The pending merger between CVS Health Corp. and Aetna Inc.—their “grand experiment”—stands to disrupt current health care models in more ways than one, experts say. The key, of course, is execution.

If CVS and Aetna complete the $69 billion deal they announced this past December, the combined company would have 9,700 CVS Pharmacy stores, 1,100 MinuteClinic walk-in clinics, and about 4,000 CVS Health clinic and home care nurses. CVS says it intends to operate Aetna as a stand-alone business; CVS Caremark already serves as Aetna's pharmacy benefits manager (PBM).

CVS, as an integrated health care company, would also offer community-based health hubs, “dedicated to connecting the pathways needed to improve health and answering patients' questions about their health conditions, as well as prescriptions drugs and health coverage.”

The move has been praised as “revolutionary” and the industry has expressed no shortage of opinions about the deal's impact on the future of health care. Here are just a few insights from benefits and health care experts on how the merger could impact the health care sector.

Brian Marcotte, CEO, National Business Group on Health

Washington, D.C.

“This acquisition is unlike others we've seen in health care, which have been more horizontal than vertical. We've seen other vertical acquisitions, such as hospitals becoming insurers, but the concern we've had is that there's not a good track record of these health care mergers improving customer experience or lowering the cost of health care.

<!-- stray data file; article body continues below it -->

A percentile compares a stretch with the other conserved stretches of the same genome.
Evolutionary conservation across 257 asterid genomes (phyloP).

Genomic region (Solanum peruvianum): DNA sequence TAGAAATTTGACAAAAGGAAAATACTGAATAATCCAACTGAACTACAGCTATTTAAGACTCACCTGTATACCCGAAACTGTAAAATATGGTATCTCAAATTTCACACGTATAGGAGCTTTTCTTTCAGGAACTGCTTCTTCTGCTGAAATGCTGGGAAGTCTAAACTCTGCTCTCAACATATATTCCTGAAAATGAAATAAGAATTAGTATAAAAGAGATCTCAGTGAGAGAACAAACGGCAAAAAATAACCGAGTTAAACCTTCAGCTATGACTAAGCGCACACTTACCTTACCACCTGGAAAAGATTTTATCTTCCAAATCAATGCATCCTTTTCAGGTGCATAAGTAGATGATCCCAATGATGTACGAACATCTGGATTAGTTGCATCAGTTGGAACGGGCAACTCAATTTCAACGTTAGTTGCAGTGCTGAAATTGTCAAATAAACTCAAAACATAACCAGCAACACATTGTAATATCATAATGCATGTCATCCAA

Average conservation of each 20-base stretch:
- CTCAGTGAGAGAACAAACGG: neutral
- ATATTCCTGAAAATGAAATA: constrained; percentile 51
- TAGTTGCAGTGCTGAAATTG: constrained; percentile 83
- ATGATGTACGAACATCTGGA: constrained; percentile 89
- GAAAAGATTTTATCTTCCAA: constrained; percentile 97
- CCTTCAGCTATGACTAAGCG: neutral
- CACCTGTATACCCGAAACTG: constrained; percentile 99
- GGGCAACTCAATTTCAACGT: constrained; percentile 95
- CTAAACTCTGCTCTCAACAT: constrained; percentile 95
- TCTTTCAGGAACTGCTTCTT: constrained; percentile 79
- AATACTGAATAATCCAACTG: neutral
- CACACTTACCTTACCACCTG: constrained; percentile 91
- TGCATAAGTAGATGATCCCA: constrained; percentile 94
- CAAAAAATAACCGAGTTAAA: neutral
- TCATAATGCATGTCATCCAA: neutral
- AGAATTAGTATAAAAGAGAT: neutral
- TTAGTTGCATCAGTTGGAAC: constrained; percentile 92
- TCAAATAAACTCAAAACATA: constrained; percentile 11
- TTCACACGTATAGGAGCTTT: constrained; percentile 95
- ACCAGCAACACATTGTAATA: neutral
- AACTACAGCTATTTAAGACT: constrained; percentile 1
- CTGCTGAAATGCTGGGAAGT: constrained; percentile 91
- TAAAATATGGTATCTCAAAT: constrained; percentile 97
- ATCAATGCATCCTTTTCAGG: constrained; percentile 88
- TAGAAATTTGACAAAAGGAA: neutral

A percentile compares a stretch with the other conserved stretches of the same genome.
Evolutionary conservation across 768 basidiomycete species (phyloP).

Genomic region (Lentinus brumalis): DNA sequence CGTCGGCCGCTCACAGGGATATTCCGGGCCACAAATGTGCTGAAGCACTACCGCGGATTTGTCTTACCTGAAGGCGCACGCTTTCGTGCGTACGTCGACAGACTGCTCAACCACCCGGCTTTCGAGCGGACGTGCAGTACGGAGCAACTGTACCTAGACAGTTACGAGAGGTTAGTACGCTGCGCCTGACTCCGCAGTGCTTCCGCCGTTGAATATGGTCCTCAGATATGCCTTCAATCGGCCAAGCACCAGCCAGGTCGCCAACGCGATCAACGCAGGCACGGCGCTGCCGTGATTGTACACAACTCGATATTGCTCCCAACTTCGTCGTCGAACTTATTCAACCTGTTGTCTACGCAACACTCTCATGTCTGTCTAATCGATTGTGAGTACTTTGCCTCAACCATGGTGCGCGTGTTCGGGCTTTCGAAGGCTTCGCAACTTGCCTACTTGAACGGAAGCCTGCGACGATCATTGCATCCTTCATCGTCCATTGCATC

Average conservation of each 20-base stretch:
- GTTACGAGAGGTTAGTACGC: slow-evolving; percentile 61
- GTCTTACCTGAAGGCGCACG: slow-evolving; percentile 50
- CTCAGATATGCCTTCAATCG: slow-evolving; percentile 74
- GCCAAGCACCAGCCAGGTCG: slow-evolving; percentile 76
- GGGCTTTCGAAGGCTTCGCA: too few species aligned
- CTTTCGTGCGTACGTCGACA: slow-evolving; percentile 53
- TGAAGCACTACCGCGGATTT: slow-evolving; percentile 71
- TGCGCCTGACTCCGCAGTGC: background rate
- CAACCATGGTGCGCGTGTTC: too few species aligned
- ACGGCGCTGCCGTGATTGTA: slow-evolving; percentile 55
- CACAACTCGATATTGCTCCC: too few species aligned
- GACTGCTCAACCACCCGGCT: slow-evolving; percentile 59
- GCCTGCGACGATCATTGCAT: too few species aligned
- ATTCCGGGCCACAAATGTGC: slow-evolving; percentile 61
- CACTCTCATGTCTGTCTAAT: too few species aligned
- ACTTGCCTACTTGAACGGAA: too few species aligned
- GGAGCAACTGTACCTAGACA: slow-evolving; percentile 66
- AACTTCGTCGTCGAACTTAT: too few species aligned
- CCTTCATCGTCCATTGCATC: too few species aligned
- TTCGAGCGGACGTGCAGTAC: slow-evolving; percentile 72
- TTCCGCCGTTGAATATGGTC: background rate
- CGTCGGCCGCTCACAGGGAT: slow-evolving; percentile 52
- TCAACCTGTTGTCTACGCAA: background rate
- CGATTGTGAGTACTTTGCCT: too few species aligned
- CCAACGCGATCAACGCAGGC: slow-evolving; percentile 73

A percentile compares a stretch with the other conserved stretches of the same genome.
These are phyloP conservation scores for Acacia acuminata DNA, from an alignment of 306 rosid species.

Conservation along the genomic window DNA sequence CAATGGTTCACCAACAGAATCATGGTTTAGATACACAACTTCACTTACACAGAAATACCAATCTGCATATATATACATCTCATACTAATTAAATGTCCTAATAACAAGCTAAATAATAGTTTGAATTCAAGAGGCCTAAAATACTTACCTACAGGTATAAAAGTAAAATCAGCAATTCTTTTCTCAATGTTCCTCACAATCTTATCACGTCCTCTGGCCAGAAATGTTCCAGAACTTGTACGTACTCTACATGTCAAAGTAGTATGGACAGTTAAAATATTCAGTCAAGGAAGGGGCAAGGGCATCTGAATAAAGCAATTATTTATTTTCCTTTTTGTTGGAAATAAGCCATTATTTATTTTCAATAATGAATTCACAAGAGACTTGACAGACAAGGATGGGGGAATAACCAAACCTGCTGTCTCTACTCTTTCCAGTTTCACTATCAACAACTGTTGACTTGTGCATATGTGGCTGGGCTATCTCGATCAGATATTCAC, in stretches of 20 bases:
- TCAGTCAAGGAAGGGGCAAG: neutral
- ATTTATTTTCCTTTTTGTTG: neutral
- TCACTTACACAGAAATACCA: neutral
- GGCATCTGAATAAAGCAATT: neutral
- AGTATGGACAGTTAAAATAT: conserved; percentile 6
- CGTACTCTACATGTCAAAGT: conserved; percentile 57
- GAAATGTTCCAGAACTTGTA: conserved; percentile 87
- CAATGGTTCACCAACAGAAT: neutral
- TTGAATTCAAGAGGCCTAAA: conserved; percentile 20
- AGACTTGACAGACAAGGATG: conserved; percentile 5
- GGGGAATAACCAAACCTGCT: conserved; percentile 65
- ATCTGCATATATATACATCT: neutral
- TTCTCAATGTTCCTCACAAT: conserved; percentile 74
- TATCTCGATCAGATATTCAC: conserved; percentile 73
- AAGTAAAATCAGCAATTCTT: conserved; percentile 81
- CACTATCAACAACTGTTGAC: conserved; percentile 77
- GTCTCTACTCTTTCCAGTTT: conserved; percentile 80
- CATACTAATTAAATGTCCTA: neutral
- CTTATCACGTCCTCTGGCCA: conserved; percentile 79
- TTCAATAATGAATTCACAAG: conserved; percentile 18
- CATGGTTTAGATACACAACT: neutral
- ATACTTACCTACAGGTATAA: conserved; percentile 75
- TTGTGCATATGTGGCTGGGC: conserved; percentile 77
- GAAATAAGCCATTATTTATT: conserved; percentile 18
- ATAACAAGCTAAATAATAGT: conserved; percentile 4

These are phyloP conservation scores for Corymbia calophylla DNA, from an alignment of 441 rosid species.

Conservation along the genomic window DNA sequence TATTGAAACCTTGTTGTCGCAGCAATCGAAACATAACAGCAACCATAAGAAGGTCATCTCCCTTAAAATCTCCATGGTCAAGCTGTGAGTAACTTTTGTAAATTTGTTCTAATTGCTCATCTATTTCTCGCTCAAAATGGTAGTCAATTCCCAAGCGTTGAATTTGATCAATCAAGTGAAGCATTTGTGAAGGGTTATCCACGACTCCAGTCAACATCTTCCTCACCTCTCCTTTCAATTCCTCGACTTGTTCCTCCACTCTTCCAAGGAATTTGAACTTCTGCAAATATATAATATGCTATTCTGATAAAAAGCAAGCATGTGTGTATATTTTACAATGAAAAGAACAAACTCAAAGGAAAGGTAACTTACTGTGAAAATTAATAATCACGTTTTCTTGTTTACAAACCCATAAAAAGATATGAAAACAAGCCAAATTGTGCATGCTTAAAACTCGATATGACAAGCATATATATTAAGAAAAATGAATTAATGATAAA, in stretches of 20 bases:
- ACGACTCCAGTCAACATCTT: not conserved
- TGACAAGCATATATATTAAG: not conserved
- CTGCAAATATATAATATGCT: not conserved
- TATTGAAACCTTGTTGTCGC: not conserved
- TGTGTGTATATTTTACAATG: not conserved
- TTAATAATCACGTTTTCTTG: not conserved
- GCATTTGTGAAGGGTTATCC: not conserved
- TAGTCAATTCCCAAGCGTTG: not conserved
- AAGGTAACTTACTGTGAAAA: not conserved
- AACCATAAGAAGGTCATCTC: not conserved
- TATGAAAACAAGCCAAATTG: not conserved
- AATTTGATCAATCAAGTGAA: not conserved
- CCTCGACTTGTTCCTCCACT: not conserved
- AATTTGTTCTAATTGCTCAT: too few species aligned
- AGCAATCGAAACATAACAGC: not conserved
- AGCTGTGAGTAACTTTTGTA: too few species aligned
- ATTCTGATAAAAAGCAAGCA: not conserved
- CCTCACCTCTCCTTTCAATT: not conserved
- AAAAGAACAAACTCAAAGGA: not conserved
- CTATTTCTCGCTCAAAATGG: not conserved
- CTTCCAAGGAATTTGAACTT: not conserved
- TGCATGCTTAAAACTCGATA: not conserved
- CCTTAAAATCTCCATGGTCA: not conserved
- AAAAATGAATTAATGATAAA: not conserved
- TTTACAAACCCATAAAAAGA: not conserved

“What's interesting about this one is that it does have the potential to create better access and more convenience to consumers through CVS' retail pharmacy network. However, CVS will need to expand the number of its clinics, and not just the number of locations, but maybe also the breadth of services in order to do that. If they can deliver that, it could result in lower costs for these types of services.”

 

Jim Winkler, global chief innovation officer of health, Aon

Norwalk, Connecticut

“In a typical merger-of-equals by competitors in the same space, it's really about integration—taking out costs. But since this transaction is by adjacent players in different parts of the health ecosystem, it's really important for the leaders to think about how to build a combined company that's driven by innovation and transformation in the marketplace.”

 

Dinesh Sheth, chief executive, Green Circle Health

Pensacola Beach, Florida

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